Voters in the Lake and Peninsula Borough are deciding whether to ban large-scale resource extraction activity, including mining, that would destroy or degrade salmon habitat. The measure is aimed squarely at Pebble Mine, the massive gold and copper prospect near the headwaters of Bristol Bay.
The debate surrounding Pebble has attracted the attention of chefs, Robert Redford and big-name jewelers, who have vowed not to sell any gold coming from the project
But today’s vote will almost certainly not be the last word on how — or whether — the mine is built.
“Among other things, the question in front of the Lake and Peninsula voters is about changes to land use that the Alaska attorney general says is unenforceable as a matter of law,” said Mike Heatwole, a spokesman for Pebble Limited Partnership, the group promoting the mine project.
Pebble Partnership sued to keep the “Save the Salmon” initiative off the ballot, arguing in part that the measure would improperly bypass the role of the local planning commission. State court Judge John Suddock denied that request, noting Alaska’s Supreme Court has given deference to initiatives absent proof they would do something unlawful. He put the case on hold until Nov. 7, to allow for the vote and challenges.
The vote is the latest skirmish in the fight over a project that supporters say could create up to 1,000 long-term jobs in economically depressed rural Alaska but that opponents fear could fundamentally change the landscape and disrupt, if not destroy, a way of life.
The mine is a joint venture of Canada-based Northern Dynasty Minerals Ltd. and Anglo American plc of the United Kingdom.
The companies have spent hundreds of millions of dollars scoping out the deposit, which Northern Dynasty has described as the largest undeveloped deposit of its type in the world, with the potential of producing 53 billion pounds of copper, 50 million ounces of gold and 2.8 billion pounds of molybdenum over nearly 80 years.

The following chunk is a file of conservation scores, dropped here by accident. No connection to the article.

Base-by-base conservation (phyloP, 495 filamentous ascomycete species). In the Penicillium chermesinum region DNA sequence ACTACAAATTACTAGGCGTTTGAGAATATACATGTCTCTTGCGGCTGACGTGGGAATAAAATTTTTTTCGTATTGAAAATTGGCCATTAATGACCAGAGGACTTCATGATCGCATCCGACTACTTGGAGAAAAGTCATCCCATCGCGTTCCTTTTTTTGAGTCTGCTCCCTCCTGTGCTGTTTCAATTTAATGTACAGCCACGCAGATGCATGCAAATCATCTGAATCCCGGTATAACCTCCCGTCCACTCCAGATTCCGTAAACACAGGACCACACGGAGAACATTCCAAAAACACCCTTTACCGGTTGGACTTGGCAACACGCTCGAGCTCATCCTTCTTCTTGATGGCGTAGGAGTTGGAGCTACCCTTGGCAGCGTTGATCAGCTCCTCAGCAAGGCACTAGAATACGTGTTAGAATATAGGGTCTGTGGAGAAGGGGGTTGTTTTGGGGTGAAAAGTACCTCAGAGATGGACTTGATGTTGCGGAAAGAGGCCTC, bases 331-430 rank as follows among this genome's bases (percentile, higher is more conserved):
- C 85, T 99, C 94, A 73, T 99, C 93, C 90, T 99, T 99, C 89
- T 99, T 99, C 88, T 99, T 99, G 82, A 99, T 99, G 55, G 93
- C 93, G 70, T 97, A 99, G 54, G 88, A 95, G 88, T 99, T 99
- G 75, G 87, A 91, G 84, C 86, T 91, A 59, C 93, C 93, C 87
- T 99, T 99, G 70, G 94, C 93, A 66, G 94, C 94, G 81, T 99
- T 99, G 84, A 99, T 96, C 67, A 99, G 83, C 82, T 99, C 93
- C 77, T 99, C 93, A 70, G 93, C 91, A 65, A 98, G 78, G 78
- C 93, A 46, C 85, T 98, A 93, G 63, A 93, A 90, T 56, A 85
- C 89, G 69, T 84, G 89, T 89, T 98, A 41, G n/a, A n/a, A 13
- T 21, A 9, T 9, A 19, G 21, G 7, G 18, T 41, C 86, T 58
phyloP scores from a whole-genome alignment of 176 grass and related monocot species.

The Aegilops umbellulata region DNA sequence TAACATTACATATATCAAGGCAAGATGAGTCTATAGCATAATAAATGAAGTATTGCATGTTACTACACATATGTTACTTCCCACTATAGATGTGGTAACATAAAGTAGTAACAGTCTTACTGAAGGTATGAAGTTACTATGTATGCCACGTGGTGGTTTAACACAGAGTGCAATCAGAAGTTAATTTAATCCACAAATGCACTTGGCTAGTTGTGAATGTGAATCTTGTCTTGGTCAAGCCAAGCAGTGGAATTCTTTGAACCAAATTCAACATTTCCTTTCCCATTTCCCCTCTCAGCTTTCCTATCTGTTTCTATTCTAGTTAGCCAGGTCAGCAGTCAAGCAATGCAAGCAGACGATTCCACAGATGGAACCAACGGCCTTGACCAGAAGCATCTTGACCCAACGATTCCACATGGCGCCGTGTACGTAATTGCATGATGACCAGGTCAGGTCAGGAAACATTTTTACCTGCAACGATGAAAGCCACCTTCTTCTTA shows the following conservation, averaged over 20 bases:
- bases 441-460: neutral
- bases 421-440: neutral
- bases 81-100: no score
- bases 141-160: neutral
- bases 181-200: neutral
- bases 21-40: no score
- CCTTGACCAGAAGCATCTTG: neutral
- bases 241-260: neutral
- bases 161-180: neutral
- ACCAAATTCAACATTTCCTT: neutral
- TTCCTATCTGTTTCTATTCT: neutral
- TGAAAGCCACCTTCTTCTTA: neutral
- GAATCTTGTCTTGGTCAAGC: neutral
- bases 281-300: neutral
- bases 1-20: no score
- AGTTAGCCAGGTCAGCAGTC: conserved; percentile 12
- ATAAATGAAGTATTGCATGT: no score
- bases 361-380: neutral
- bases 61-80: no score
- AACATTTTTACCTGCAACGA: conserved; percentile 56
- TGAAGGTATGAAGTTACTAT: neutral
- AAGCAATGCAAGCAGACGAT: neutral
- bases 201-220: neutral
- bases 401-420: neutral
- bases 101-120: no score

The mine would be directly above Iliamna Lake, the largest producer of sockeye salmon in the world.
This year, the commercial harvest of salmon was valued at nearly $138 million, which doesn’t include fish caught by Alaska Natives for subsistence. The Bristol Bay Native Corp., which has more than 8,000 shareholders with ties to the region, opposes to the mine.
Jason Metrokin, Bristol Bay Native Corp.’s chief executive, recently said in a statement that Pebble presents an “unacceptable risk to Bristol Bay salmon, which have supported our communities for thousands of years” while providing an important commercial, food and cultural resource.
Pebble Mine would be located 200 miles southwest of Anchorage and has been described as the potentially the world’s largest man-made excavation. Though Heatwole said Pebble hasn’t completed a pre-feasibility study or formally submitted a mine plan, critics say the potential footprint of the project could cover 15 square miles, with an open pit and network of roads and power lines.
“It’s not a NIMBY thing so much as a survival thing,” said Scott Kendall, an Anchorage attorney for the Save Our Salmon ballot group. He likened it to putting a nuclear plant next to an elementary school. “To these people, it’s completely inappropriate.”